When easing the fam into a night of culinary meatlessness, a little choice can go a long way. And this is precisely why a quesadilla fits the bill. Although this recipe features cheddar cheese, black beans, and green chiles, there's a lot of room to experiment here with all sorts of fun cheese options (imagine what you could do with a brie quesadilla. . .I feel a future post coming on for that one), different beans (pinto are another family favorite, especially when dusted with cumin), and diced veggies (I'm a big fan of any sort of pepper, especially those pre-grilled frozen ones from Trader Joe's which are super easy and taste like they are hot off the fire).  

And then there's the salsa.  I went with a simple jarred variety here but if you're feeling ambitious, a chopped salsa featuring a favorite fruit could be a fun way to add some excitement, like this seasonal apple salsa recipe for example.  In my world, however, homemade guacamole is the only way to go.  There is nothing quite like the flavor combo produced by fresh avocado, garlic, and cilantro.  I can't write about it without salivating, a condition I call the pavlov-ocado effect.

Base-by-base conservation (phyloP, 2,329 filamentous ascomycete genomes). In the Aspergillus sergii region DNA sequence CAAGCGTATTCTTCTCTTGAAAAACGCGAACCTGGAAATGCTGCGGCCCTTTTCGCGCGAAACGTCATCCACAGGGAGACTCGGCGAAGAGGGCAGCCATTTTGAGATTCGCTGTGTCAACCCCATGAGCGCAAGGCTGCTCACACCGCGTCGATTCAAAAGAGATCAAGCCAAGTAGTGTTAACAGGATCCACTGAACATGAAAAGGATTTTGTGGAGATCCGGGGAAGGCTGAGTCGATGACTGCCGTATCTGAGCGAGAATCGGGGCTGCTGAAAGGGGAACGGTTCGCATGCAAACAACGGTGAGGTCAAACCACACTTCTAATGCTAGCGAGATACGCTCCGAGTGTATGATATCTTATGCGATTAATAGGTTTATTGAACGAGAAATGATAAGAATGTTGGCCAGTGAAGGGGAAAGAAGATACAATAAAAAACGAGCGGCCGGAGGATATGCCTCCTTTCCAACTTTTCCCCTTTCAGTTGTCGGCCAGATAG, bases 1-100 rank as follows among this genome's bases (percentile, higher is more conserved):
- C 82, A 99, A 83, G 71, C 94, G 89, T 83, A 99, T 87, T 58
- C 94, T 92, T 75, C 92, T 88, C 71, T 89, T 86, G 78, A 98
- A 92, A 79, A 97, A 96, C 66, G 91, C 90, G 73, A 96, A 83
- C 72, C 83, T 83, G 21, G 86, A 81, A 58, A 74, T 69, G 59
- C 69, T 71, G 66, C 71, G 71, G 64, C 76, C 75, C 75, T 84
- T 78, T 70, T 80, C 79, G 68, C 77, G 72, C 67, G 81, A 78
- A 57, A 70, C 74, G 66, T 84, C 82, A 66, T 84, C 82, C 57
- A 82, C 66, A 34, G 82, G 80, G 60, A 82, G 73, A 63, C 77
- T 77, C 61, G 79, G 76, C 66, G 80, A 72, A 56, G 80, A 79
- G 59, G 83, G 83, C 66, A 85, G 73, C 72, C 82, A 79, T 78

Just had to take a picture of this. . .I love avocado.

"Tipsy"s & Staples for Meatless Mondays

Cheers!
Meatless "Tipsy"s
Here are some general guidelines to get you started in planning easy and successful (translation: edible for the whole family) vegetarian meals.
  1. Think protein.  In my experience, the key to cooking sans meat is figuring out the whole protein thing. Protein makes you feel full and if you don't have the right amount in your meal, you'll be looking for the second course while you're doing dishes.  
  2. Keep it simple.  At least at first, the more you keep your vegetarian escapades simple, the more likely you will be to stick with the challenge. Then, once you have a few standbys established, go outside your comfort zone to try something more elaborate.
  3. Amp up the flavor.  Aside from the fact that flavor is what makes food taste good (duh!), flavorful foods can also make you feel full faster. Think bold and rich flavors like citrus and spice and fresh herbs.